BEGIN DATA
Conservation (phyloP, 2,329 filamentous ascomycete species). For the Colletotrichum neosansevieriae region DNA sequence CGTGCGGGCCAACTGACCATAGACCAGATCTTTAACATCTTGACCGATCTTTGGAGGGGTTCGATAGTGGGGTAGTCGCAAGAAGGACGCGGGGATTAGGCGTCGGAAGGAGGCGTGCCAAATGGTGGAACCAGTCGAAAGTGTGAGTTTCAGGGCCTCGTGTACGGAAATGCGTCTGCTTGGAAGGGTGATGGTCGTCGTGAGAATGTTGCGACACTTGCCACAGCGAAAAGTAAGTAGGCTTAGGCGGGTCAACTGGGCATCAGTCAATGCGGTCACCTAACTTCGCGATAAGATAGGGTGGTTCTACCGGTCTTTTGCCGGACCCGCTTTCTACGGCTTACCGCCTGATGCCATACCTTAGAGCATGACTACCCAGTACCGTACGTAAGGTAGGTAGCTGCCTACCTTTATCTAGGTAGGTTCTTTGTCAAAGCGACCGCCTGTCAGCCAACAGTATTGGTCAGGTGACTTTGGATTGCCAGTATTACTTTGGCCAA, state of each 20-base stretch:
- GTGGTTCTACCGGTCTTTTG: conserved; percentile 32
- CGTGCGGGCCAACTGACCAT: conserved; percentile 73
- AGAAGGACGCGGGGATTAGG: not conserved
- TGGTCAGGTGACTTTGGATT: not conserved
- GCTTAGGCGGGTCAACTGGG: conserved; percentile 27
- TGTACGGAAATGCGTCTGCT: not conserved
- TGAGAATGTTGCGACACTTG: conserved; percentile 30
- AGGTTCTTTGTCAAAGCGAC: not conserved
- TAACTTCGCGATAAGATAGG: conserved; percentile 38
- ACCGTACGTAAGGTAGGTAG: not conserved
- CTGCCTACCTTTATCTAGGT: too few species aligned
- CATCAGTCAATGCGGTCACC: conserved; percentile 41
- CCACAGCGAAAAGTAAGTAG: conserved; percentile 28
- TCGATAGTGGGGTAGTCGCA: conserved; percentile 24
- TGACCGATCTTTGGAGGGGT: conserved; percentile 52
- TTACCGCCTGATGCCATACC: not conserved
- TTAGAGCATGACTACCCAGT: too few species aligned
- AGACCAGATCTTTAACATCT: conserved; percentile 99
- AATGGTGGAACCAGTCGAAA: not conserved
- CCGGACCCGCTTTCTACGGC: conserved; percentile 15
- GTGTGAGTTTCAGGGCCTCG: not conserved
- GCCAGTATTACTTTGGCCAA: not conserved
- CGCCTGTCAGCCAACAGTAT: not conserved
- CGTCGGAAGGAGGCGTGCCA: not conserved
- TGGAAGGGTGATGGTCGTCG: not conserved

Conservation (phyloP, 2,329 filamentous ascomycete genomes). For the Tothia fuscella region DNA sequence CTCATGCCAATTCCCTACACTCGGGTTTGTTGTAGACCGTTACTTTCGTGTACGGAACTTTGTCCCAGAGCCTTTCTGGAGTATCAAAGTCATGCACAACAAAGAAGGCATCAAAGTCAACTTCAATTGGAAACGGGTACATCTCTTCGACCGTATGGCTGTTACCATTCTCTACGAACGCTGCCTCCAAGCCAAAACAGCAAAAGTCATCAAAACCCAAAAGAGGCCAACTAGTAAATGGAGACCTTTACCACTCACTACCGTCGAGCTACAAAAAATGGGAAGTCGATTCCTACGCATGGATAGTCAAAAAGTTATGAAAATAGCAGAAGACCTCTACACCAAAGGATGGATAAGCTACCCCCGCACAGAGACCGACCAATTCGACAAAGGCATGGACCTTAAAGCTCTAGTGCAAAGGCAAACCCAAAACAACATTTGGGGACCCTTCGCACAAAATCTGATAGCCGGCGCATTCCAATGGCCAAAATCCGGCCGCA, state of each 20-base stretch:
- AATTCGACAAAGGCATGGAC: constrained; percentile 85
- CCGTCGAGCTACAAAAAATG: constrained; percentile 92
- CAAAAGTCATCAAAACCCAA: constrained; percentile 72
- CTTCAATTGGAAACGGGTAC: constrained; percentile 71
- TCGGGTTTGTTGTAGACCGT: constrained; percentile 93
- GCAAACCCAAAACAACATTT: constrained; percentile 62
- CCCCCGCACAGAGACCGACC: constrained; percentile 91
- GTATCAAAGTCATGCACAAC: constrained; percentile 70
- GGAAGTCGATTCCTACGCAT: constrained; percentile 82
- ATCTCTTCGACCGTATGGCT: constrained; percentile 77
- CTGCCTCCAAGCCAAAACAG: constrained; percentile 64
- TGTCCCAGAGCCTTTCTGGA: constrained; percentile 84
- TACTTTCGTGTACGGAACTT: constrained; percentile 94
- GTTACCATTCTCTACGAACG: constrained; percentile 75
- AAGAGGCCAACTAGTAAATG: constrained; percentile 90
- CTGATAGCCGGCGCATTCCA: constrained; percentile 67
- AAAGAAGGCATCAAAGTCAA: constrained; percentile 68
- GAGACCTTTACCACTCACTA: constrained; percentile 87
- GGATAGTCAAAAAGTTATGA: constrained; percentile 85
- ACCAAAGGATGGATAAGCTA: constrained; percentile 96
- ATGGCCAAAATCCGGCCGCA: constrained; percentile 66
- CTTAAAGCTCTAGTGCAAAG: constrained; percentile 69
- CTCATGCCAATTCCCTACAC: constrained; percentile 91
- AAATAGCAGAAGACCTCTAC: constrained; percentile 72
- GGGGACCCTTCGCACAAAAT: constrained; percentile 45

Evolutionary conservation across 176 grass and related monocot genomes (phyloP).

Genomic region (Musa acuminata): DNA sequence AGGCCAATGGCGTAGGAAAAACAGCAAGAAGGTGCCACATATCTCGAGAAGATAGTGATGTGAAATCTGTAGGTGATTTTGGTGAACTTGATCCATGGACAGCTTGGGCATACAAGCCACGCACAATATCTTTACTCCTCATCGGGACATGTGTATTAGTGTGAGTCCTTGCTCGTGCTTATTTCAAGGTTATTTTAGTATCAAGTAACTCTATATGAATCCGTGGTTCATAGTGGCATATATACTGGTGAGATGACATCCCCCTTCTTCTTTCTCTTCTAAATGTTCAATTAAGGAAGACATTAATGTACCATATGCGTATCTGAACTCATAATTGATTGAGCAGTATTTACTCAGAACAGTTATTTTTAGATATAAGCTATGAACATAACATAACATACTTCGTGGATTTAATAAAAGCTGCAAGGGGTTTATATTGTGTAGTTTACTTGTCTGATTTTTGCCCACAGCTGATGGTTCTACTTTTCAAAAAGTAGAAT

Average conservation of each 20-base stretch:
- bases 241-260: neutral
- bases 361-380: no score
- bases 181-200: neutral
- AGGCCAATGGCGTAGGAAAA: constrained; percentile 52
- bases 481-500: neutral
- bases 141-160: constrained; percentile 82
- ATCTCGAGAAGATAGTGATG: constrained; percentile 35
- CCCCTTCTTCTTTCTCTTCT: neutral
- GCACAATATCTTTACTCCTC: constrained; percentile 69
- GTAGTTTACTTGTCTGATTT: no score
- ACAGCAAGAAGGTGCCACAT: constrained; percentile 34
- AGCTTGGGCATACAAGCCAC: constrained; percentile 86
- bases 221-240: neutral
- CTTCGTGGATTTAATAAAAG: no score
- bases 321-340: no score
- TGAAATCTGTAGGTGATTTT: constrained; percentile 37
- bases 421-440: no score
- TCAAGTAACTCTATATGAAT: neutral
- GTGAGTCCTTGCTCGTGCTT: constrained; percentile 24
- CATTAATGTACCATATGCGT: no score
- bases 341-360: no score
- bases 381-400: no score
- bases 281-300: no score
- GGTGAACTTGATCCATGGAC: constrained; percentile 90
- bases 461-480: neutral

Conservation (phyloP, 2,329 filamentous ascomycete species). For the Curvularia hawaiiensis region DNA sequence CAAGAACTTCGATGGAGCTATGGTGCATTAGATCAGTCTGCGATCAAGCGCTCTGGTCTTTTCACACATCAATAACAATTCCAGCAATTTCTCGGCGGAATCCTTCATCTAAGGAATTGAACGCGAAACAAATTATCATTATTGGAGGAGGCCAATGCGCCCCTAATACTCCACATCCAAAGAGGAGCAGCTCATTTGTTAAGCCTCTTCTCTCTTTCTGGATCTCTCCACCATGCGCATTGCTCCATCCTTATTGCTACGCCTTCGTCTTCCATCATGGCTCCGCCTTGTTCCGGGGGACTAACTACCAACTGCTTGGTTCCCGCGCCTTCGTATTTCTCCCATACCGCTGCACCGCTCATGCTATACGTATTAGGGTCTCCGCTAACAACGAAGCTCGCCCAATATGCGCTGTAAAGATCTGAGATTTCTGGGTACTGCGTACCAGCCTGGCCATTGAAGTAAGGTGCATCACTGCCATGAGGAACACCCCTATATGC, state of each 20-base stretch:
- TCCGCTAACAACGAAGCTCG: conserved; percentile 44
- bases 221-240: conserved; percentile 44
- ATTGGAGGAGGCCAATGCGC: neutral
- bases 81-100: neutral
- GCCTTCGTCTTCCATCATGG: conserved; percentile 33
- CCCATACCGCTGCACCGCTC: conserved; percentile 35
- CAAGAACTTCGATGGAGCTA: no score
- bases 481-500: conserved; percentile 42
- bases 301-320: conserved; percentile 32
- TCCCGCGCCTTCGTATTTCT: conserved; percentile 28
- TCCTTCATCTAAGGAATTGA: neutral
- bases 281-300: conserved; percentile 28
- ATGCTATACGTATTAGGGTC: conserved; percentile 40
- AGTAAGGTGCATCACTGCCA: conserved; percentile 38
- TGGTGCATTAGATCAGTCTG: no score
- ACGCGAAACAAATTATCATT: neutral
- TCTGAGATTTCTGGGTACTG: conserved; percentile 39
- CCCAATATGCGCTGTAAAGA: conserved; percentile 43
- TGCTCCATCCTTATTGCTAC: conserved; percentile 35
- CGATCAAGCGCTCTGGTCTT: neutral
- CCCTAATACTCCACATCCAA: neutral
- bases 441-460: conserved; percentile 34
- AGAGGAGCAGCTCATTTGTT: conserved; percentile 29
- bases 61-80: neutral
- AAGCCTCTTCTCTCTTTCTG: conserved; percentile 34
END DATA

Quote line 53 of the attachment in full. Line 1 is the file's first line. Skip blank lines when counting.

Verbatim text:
Evolutionary conservation across 176 grass and related monocot genomes (phyloP).